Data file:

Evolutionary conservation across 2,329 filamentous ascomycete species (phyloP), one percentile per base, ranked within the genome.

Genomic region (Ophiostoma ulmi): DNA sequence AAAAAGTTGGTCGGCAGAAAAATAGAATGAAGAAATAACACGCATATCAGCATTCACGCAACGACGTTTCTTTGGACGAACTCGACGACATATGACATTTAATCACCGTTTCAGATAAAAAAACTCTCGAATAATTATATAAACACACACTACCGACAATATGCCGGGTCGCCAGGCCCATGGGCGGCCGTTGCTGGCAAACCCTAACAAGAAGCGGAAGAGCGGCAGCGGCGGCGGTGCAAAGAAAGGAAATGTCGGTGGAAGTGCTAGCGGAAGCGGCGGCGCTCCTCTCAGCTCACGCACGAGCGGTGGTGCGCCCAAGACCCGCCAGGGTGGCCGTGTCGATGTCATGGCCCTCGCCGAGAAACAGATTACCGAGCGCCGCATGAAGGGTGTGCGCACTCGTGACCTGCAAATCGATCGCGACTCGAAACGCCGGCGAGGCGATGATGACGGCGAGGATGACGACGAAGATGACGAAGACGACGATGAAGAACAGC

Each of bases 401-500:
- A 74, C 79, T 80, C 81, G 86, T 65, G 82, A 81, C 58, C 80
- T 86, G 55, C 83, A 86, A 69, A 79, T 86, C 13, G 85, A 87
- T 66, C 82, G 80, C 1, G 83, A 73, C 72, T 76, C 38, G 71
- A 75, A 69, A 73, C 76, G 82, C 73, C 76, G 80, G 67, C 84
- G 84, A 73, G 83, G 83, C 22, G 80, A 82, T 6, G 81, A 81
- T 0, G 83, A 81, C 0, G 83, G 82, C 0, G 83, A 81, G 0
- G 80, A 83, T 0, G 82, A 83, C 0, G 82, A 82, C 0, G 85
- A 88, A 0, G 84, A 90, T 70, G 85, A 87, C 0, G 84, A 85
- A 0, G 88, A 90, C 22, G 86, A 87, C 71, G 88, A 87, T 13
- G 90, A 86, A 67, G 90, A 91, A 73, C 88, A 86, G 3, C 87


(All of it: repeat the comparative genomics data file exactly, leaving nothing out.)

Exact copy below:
Evolutionary conservation across 2,329 filamentous ascomycete species (phyloP), one percentile per base, ranked within the genome.

Genomic region (Ophiostoma ulmi): DNA sequence AAAAAGTTGGTCGGCAGAAAAATAGAATGAAGAAATAACACGCATATCAGCATTCACGCAACGACGTTTCTTTGGACGAACTCGACGACATATGACATTTAATCACCGTTTCAGATAAAAAAACTCTCGAATAATTATATAAACACACACTACCGACAATATGCCGGGTCGCCAGGCCCATGGGCGGCCGTTGCTGGCAAACCCTAACAAGAAGCGGAAGAGCGGCAGCGGCGGCGGTGCAAAGAAAGGAAATGTCGGTGGAAGTGCTAGCGGAAGCGGCGGCGCTCCTCTCAGCTCACGCACGAGCGGTGGTGCGCCCAAGACCCGCCAGGGTGGCCGTGTCGATGTCATGGCCCTCGCCGAGAAACAGATTACCGAGCGCCGCATGAAGGGTGTGCGCACTCGTGACCTGCAAATCGATCGCGACTCGAAACGCCGGCGAGGCGATGATGACGGCGAGGATGACGACGAAGATGACGAAGACGACGATGAAGAACAGC

Each of bases 401-500:
- A 74, C 79, T 80, C 81, G 86, T 65, G 82, A 81, C 58, C 80
- T 86, G 55, C 83, A 86, A 69, A 79, T 86, C 13, G 85, A 87
- T 66, C 82, G 80, C 1, G 83, A 73, C 72, T 76, C 38, G 71
- A 75, A 69, A 73, C 76, G 82, C 73, C 76, G 80, G 67, C 84
- G 84, A 73, G 83, G 83, C 22, G 80, A 82, T 6, G 81, A 81
- T 0, G 83, A 81, C 0, G 83, G 82, C 0, G 83, A 81, G 0
- G 80, A 83, T 0, G 82, A 83, C 0, G 82, A 82, C 0, G 85
- A 88, A 0, G 84, A 90, T 70, G 85, A 87, C 0, G 84, A 85
- A 0, G 88, A 90, C 22, G 86, A 87, C 71, G 88, A 87, T 13
- G 90, A 86, A 67, G 90, A 91, A 73, C 88, A 86, G 3, C 87